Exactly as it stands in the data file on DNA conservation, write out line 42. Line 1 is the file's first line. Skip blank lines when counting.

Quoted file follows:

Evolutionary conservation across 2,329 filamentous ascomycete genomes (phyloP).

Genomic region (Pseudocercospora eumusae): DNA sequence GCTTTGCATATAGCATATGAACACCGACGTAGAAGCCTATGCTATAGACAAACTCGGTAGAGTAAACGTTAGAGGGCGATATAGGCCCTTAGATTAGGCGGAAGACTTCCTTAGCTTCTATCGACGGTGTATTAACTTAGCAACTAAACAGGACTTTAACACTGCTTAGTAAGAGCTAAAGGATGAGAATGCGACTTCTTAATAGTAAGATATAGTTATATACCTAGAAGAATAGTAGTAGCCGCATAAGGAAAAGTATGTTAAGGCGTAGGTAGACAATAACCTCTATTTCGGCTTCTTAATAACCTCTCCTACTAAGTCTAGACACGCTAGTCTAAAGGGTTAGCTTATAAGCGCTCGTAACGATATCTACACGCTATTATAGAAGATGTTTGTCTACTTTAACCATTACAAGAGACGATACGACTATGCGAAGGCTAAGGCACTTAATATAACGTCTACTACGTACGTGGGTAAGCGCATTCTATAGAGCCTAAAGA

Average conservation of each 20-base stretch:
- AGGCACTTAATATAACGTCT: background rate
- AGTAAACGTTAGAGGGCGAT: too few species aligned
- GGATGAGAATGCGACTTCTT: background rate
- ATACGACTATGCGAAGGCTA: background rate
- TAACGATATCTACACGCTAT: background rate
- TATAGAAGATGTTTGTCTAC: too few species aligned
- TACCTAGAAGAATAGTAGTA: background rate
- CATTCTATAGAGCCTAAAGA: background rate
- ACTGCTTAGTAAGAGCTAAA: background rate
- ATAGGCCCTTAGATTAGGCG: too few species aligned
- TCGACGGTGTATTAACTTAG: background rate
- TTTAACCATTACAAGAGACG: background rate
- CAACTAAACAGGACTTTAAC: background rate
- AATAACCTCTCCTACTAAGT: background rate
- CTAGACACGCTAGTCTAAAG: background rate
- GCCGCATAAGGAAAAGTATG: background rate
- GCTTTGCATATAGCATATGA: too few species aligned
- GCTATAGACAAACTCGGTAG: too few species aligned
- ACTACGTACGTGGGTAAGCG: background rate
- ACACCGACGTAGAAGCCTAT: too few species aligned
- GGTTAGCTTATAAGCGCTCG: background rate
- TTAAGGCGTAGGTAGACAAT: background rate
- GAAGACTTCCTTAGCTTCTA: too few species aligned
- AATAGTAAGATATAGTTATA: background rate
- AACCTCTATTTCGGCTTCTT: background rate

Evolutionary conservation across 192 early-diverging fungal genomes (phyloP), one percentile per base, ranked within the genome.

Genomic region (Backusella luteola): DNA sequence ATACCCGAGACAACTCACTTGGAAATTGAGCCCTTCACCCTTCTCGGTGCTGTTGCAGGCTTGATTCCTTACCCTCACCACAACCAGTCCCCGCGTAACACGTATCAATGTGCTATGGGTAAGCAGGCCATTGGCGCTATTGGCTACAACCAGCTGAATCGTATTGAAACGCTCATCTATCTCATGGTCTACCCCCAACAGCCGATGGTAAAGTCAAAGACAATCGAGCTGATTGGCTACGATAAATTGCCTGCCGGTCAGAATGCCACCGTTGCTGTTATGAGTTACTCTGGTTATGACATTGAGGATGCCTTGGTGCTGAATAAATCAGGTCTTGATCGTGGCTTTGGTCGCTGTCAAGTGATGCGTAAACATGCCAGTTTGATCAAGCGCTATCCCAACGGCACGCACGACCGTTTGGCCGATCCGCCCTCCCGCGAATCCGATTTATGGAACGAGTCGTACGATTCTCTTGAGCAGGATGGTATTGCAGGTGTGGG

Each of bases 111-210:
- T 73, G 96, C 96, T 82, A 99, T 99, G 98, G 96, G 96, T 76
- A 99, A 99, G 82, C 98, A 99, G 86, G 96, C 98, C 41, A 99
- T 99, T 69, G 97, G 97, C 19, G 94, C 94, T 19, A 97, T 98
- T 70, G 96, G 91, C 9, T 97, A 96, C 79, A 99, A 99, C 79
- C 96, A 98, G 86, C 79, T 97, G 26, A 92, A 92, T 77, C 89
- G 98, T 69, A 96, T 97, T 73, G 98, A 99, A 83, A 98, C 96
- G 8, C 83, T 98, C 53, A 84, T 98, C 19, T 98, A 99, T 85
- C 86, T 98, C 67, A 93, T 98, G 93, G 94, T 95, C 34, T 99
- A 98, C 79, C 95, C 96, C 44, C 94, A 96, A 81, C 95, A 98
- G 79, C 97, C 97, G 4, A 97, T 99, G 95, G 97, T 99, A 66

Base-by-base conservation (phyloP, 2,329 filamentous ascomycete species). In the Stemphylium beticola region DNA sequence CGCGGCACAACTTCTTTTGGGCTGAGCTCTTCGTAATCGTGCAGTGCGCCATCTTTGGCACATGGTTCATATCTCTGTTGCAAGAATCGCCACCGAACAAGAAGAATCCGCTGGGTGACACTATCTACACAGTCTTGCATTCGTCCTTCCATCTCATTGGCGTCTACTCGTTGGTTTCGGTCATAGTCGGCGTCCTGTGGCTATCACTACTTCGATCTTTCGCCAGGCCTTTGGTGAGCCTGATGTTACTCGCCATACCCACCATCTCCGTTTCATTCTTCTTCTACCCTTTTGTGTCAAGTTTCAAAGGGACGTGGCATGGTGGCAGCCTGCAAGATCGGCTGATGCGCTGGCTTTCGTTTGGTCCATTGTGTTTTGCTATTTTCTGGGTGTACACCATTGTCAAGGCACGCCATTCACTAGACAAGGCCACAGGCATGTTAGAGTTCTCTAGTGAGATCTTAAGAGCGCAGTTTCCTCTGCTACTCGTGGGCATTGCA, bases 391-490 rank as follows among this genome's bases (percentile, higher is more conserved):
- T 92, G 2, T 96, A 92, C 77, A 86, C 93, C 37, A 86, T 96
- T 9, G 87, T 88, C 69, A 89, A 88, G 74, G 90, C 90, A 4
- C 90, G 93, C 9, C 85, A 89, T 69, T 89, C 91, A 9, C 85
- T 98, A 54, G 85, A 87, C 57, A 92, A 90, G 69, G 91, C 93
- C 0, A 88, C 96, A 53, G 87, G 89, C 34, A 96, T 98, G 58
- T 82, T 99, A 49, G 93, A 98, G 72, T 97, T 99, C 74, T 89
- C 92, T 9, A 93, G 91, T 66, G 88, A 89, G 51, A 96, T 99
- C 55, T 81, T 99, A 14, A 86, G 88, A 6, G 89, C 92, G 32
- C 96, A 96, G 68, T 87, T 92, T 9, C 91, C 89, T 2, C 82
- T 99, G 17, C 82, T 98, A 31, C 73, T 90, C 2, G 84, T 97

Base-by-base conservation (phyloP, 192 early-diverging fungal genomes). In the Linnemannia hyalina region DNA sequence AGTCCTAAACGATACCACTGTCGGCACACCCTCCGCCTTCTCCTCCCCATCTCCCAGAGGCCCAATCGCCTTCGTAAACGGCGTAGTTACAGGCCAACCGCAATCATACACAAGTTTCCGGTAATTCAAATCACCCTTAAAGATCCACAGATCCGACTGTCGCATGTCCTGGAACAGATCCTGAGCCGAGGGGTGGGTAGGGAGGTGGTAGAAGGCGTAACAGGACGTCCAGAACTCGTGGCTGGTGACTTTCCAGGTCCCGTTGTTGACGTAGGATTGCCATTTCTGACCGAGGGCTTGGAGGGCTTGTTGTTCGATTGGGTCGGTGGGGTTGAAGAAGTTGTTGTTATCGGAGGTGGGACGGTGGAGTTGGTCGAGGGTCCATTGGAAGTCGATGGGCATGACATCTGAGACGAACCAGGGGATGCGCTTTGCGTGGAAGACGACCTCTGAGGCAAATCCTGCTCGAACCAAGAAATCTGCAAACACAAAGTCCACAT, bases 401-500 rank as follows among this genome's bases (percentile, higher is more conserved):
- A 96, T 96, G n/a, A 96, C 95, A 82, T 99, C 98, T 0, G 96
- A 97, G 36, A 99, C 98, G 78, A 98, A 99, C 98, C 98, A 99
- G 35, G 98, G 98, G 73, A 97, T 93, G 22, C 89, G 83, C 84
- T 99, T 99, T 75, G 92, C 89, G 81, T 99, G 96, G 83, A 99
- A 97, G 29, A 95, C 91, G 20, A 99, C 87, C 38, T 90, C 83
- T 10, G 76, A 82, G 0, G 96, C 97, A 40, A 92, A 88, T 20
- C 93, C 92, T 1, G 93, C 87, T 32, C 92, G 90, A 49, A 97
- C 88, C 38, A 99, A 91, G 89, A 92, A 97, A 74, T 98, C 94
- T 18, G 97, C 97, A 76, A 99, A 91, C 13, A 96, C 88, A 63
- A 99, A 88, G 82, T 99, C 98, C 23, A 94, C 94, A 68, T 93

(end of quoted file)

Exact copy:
Base-by-base conservation (phyloP, 2,329 filamentous ascomycete species). In the Stemphylium beticola region DNA sequence CGCGGCACAACTTCTTTTGGGCTGAGCTCTTCGTAATCGTGCAGTGCGCCATCTTTGGCACATGGTTCATATCTCTGTTGCAAGAATCGCCACCGAACAAGAAGAATCCGCTGGGTGACACTATCTACACAGTCTTGCATTCGTCCTTCCATCTCATTGGCGTCTACTCGTTGGTTTCGGTCATAGTCGGCGTCCTGTGGCTATCACTACTTCGATCTTTCGCCAGGCCTTTGGTGAGCCTGATGTTACTCGCCATACCCACCATCTCCGTTTCATTCTTCTTCTACCCTTTTGTGTCAAGTTTCAAAGGGACGTGGCATGGTGGCAGCCTGCAAGATCGGCTGATGCGCTGGCTTTCGTTTGGTCCATTGTGTTTTGCTATTTTCTGGGTGTACACCATTGTCAAGGCACGCCATTCACTAGACAAGGCCACAGGCATGTTAGAGTTCTCTAGTGAGATCTTAAGAGCGCAGTTTCCTCTGCTACTCGTGGGCATTGCA, bases 391-490 rank as follows among this genome's bases (percentile, higher is more conserved):